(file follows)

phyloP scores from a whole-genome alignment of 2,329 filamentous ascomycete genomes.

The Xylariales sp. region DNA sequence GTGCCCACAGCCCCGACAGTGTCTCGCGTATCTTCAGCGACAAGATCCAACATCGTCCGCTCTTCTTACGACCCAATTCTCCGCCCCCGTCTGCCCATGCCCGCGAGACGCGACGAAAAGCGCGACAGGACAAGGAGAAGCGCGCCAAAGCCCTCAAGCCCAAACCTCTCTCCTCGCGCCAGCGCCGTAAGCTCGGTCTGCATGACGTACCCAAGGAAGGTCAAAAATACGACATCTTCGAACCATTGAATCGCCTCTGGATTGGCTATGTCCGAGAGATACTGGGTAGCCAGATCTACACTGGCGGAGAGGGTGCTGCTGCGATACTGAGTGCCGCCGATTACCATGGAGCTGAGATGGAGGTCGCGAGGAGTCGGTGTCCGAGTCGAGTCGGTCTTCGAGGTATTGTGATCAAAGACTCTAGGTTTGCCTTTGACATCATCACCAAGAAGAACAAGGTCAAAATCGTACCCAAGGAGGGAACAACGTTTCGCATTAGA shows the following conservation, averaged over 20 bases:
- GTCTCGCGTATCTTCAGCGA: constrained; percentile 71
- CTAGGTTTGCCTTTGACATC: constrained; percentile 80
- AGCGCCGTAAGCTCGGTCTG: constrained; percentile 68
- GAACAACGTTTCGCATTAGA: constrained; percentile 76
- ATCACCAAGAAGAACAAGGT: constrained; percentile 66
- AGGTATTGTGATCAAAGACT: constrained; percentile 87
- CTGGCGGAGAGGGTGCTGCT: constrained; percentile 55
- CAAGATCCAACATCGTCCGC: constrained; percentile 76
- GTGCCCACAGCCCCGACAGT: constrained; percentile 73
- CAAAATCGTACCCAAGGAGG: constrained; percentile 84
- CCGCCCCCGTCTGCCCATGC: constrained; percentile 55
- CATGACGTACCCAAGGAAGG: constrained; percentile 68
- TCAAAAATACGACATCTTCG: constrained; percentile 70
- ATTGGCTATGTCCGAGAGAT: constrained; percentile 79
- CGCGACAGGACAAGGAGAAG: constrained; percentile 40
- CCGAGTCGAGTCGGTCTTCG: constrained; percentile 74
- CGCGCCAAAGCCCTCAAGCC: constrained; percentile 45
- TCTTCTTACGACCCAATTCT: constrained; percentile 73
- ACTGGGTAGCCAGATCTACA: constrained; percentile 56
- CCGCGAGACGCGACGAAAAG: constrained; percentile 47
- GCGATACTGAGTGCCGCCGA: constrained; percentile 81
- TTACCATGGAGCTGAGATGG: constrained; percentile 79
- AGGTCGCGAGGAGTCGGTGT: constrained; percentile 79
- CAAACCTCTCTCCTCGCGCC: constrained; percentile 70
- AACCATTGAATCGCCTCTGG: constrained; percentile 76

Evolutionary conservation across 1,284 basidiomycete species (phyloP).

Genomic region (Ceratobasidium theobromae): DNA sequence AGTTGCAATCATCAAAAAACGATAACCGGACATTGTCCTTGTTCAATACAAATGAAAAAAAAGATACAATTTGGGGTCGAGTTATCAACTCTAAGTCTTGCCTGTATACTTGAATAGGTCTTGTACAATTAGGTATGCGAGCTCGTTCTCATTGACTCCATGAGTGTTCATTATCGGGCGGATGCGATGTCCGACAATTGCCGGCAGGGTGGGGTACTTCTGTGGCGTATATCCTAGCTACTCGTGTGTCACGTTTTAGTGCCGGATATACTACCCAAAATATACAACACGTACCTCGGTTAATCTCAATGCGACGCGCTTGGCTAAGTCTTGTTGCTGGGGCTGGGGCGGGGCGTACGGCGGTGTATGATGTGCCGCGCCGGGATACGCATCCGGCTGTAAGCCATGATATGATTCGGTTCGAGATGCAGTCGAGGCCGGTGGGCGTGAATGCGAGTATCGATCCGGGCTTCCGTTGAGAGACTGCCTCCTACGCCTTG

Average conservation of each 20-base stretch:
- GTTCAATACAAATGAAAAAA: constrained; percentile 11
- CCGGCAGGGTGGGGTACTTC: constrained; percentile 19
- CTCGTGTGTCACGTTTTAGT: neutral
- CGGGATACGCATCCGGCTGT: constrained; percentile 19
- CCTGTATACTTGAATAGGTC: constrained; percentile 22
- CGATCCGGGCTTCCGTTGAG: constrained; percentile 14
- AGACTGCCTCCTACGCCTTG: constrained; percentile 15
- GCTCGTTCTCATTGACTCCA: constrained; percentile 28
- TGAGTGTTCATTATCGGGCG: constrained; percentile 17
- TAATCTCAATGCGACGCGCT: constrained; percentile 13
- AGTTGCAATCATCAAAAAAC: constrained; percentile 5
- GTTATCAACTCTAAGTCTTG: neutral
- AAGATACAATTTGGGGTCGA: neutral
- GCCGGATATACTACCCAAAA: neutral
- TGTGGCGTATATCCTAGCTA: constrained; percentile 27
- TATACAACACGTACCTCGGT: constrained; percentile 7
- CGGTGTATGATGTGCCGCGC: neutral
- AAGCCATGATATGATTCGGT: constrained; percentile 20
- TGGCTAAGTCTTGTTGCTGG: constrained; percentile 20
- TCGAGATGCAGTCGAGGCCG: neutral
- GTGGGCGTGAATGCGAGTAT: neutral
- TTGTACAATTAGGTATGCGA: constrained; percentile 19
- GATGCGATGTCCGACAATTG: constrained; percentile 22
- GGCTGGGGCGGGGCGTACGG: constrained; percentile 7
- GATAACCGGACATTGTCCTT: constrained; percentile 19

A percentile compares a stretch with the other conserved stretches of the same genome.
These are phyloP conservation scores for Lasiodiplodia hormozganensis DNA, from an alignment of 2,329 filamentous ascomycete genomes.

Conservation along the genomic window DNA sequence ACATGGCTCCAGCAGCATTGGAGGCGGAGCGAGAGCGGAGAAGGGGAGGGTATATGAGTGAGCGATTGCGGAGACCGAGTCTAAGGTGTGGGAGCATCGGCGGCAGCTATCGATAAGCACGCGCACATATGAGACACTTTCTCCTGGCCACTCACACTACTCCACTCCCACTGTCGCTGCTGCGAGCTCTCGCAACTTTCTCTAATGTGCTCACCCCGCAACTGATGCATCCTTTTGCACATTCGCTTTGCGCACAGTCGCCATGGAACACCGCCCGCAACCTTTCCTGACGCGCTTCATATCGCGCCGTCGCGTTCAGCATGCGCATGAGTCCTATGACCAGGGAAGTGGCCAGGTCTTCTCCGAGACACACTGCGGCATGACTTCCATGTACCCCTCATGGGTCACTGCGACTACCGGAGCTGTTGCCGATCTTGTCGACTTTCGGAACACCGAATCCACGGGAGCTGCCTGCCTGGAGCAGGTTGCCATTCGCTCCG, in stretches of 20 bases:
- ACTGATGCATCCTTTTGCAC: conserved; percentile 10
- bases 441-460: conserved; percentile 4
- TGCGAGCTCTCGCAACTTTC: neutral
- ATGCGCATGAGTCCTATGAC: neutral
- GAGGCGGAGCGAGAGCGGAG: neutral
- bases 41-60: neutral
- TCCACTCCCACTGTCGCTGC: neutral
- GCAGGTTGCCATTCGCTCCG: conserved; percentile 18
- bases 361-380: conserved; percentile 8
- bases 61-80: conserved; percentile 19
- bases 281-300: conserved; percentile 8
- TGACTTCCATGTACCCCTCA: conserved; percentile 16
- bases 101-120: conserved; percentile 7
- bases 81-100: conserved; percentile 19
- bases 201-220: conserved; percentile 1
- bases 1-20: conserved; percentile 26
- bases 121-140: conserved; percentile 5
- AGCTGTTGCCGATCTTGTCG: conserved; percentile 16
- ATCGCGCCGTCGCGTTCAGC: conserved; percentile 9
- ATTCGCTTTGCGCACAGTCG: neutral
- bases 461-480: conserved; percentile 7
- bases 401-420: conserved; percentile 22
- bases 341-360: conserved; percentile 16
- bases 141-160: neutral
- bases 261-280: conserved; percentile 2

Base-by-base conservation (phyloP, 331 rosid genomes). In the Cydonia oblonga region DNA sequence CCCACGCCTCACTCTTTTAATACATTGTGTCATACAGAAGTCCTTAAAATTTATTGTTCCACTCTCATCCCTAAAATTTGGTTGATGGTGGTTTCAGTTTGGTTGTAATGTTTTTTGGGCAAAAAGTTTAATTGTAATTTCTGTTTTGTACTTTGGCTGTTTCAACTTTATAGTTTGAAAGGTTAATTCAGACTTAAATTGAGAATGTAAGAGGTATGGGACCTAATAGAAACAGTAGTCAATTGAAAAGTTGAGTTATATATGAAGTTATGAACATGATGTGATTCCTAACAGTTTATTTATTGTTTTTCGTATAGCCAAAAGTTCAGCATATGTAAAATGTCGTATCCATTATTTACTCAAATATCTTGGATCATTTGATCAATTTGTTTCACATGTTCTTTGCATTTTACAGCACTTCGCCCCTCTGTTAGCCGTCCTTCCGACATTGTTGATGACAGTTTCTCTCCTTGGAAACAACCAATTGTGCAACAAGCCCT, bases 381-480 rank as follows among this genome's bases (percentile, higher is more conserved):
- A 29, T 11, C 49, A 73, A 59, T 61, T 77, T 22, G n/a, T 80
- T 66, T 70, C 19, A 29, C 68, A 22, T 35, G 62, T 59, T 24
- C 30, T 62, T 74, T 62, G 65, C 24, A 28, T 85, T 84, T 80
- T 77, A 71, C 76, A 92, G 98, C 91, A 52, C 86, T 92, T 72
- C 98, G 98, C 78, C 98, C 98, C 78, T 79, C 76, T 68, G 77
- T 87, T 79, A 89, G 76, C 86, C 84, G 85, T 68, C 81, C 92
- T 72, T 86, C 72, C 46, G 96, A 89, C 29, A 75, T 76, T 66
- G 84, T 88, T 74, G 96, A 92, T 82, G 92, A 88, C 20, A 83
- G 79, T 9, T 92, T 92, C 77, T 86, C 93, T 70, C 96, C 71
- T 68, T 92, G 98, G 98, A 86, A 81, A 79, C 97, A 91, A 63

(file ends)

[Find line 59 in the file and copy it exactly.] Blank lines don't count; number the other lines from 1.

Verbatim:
- ACTGATGCATCCTTTTGCAC: conserved; percentile 10